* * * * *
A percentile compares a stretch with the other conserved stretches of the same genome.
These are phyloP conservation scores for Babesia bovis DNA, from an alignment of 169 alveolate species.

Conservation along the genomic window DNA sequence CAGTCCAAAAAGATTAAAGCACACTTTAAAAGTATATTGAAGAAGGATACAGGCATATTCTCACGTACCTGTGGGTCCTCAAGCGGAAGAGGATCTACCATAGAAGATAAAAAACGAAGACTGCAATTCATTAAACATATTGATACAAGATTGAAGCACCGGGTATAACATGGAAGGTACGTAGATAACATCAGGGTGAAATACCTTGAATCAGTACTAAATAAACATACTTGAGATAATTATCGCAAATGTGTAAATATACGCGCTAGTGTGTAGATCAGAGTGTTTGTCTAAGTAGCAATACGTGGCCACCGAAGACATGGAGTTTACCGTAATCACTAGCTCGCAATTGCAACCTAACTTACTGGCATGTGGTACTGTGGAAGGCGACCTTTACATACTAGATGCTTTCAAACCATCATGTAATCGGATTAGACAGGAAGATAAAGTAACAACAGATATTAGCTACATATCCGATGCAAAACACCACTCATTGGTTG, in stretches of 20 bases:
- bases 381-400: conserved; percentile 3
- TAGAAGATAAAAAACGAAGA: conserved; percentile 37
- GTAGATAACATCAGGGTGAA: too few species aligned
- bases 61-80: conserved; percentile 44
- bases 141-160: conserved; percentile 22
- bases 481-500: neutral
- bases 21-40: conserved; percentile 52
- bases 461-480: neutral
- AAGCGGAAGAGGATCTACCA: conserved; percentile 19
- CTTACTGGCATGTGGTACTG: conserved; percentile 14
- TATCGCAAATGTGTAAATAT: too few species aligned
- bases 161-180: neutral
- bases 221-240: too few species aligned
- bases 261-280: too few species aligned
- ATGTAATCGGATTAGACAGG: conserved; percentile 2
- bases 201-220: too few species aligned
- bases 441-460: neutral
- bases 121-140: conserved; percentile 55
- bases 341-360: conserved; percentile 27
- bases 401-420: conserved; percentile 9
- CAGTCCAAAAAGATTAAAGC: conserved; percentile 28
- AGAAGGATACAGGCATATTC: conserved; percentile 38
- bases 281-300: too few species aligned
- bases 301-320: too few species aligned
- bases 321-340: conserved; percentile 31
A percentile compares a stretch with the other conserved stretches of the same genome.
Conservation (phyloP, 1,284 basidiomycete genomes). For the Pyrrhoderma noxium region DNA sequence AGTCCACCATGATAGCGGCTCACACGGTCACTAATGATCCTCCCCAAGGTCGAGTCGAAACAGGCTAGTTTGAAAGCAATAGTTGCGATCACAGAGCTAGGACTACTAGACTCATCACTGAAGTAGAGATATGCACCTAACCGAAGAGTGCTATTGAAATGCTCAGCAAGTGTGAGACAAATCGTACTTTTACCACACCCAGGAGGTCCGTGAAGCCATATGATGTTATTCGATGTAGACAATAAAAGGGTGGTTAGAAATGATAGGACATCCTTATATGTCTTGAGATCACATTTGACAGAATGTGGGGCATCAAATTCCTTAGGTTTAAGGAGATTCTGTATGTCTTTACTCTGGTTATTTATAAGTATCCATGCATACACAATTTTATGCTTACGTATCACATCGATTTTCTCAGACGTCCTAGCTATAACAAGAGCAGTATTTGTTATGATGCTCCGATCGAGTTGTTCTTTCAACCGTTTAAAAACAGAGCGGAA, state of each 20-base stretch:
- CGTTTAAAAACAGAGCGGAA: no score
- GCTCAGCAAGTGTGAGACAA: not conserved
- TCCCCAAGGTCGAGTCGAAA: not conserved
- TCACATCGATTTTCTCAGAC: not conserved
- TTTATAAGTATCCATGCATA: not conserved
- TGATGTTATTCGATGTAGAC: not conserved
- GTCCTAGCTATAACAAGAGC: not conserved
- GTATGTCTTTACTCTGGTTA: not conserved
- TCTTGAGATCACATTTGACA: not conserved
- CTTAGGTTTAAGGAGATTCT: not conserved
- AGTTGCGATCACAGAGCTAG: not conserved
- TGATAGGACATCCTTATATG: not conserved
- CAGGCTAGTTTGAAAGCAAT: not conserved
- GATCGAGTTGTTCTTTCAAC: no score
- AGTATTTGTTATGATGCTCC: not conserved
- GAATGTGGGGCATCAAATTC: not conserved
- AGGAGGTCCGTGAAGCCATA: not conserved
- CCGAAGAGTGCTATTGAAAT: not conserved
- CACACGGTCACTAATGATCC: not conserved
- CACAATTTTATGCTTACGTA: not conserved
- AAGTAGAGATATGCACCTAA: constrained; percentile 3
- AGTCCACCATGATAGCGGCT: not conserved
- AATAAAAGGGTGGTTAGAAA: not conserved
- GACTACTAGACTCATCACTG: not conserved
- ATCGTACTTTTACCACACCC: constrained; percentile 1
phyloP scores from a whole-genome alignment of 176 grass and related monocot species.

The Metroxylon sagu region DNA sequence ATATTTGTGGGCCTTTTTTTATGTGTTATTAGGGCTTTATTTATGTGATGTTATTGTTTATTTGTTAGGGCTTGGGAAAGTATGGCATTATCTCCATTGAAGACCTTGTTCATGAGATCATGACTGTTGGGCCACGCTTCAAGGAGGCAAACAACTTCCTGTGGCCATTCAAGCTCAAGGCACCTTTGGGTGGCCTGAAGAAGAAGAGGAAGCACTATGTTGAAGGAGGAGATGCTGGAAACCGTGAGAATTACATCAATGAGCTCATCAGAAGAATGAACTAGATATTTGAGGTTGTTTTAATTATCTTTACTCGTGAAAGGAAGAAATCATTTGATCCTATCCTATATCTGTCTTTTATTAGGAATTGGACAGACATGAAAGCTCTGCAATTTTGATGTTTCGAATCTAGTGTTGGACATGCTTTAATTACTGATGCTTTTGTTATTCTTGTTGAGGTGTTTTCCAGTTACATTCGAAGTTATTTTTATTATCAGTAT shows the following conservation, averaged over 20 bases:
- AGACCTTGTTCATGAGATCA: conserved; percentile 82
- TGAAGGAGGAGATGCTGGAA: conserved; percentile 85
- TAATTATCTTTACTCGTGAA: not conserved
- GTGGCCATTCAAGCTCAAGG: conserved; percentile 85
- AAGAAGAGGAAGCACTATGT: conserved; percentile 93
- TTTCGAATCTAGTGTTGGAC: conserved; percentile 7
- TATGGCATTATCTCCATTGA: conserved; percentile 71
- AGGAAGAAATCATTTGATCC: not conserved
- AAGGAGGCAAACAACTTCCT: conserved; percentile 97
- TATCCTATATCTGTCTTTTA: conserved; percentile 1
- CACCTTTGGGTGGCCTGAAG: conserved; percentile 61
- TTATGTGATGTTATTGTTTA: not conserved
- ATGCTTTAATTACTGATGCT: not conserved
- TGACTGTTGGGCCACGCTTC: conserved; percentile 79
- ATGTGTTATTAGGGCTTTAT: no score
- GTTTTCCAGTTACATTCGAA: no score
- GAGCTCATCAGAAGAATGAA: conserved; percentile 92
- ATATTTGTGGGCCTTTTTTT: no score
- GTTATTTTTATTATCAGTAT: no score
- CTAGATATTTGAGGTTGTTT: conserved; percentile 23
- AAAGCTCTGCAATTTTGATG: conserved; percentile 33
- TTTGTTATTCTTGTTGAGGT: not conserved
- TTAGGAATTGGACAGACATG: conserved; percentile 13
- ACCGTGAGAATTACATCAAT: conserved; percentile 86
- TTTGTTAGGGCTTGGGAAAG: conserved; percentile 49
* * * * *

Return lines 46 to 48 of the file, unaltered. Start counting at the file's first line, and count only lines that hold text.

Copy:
- GAATGTGGGGCATCAAATTC: not conserved
- AGGAGGTCCGTGAAGCCATA: not conserved
- CCGAAGAGTGCTATTGAAAT: not conserved